Is that a handbag next to Wayne?
DEVELOPER: Radical Entertainment
RELEASE DATE: November 1993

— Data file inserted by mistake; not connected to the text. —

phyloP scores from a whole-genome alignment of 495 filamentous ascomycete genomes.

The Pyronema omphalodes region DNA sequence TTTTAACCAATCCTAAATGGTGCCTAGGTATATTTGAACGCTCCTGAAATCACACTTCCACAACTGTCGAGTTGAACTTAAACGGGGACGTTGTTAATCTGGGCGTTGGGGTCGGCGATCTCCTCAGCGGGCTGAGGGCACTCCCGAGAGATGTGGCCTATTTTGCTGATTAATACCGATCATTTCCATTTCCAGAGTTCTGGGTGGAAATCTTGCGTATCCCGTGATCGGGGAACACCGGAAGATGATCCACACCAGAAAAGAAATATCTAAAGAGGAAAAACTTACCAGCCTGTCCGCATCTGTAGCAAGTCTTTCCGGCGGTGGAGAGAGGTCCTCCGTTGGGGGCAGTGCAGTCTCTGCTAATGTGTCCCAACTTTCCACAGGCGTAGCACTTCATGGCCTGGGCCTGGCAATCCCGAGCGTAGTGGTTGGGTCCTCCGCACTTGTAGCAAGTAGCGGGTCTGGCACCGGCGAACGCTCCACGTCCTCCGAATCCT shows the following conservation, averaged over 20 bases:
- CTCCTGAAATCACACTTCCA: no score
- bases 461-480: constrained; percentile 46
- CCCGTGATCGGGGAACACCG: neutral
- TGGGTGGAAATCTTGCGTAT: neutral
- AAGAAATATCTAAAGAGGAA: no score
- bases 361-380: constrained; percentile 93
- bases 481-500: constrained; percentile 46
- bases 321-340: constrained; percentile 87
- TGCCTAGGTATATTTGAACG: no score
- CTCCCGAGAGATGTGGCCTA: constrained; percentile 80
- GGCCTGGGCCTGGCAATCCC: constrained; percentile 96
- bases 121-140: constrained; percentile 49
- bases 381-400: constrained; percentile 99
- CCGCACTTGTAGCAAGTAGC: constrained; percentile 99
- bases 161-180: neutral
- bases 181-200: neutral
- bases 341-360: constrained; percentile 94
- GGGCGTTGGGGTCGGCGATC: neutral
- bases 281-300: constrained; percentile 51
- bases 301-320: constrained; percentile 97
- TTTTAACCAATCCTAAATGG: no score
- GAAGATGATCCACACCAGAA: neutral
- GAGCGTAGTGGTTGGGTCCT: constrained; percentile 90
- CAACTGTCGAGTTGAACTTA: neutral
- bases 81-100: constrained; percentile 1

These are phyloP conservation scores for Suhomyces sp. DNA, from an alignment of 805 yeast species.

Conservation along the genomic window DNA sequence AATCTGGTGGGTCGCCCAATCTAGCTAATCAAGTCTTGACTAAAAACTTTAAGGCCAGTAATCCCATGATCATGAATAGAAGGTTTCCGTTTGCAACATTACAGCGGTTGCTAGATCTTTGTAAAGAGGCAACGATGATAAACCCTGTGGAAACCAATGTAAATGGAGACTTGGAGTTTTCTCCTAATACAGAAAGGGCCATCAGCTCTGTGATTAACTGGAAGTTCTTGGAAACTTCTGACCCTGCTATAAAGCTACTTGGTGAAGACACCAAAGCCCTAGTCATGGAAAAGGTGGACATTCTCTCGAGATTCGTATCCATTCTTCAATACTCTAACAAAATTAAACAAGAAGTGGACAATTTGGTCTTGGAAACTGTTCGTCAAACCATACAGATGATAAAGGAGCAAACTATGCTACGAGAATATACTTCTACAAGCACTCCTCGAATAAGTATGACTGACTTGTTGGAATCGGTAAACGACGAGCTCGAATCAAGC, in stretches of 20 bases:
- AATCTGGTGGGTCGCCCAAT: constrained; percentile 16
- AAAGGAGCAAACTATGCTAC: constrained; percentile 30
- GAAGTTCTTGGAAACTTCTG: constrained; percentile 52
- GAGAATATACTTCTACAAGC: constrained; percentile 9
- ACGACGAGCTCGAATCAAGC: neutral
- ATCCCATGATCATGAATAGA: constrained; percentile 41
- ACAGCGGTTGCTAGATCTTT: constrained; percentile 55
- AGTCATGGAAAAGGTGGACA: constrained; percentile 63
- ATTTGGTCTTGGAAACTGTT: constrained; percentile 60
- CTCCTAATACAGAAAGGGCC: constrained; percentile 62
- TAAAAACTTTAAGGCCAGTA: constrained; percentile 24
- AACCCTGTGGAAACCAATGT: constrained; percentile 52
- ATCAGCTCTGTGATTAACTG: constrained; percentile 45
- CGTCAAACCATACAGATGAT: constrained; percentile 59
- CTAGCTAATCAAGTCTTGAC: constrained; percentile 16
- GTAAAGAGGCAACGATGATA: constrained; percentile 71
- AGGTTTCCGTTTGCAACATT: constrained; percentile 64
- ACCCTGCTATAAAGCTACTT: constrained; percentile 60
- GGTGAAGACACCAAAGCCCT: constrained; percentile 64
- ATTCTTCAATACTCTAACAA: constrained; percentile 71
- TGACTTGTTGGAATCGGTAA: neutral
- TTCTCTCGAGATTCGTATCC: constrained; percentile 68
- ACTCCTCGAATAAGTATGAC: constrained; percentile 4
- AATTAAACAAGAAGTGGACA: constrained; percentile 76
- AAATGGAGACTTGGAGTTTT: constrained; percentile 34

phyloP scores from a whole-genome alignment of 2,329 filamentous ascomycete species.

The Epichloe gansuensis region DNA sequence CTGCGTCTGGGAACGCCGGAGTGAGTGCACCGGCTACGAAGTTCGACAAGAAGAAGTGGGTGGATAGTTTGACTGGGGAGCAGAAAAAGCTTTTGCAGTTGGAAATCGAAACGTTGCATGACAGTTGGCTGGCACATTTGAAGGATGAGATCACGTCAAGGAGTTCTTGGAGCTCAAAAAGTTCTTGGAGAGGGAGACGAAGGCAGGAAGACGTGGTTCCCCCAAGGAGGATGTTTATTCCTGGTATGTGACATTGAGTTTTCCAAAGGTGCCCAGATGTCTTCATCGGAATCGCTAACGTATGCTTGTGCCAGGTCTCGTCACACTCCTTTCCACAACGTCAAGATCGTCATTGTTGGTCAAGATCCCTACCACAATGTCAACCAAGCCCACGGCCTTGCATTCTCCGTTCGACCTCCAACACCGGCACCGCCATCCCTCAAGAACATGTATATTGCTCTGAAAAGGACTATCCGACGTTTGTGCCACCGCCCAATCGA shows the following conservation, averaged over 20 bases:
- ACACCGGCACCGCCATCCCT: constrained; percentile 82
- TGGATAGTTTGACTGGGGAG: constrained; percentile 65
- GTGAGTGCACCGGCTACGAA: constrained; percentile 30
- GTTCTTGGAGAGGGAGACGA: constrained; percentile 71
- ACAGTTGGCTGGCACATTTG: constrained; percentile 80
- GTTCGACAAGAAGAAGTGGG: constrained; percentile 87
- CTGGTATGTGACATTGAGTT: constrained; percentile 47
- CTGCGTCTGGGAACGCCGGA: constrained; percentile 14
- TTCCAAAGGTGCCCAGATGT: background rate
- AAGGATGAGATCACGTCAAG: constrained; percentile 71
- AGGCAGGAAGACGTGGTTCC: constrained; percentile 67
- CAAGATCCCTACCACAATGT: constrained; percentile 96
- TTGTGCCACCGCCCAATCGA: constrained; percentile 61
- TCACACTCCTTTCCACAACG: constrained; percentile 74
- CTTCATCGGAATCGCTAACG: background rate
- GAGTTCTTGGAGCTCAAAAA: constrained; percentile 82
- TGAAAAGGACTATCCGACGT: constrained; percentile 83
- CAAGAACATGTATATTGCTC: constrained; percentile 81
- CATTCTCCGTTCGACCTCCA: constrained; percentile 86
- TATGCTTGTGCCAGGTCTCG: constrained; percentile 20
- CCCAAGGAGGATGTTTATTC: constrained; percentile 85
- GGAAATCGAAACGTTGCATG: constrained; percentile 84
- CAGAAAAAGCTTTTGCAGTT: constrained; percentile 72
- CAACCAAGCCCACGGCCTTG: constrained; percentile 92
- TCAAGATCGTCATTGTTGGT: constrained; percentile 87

What could a Wayne’s World game entail, you ask? A most reasonable question, given that neither of the “Wayne’s World” films lend themselves to game form. Party time? Excellent? Shyeah, right! Expect nothing, then lower your expectations. Guide Wayne and Garth through five platforming levels based on sets from the first film: the music store, GasWorks, Benjamin’s recording studio, etc. The levels have multiple parts, and I call them “parts” because they’re not long enough to call stages. After each part is finished – no more than thirty seconds to a minute – you’re forced to switch between Wayne and Garth. This could be a cool idea, but Wayne sucks to play. His only attack is a karate kick with poor hit detection, which does nothing against enemies with long-range attacks; Garth’s zap gun has greater reach, ensuring he gets hit much less often than Wayne. To make matters worse, Wayne and Garth share a health bar. Even if you maintain a solid amount of life with Garth, Wayne will be sure to get hit more times than he can count. Other than the occasional goofy enemy (Musical instruments! Ninjas! Bouncers!), the levels are sparse and lifeless, leaving one with little to do but scrutinize the awful production values. Vomit-soaked graphics (what’s with all the rust red and brown?), barren environments, and melody-deprived music drive the stake into the heart of this flannel-tattered beast. More so than other licensed oppressors, Wayne’s World is an adaptation that should not be.
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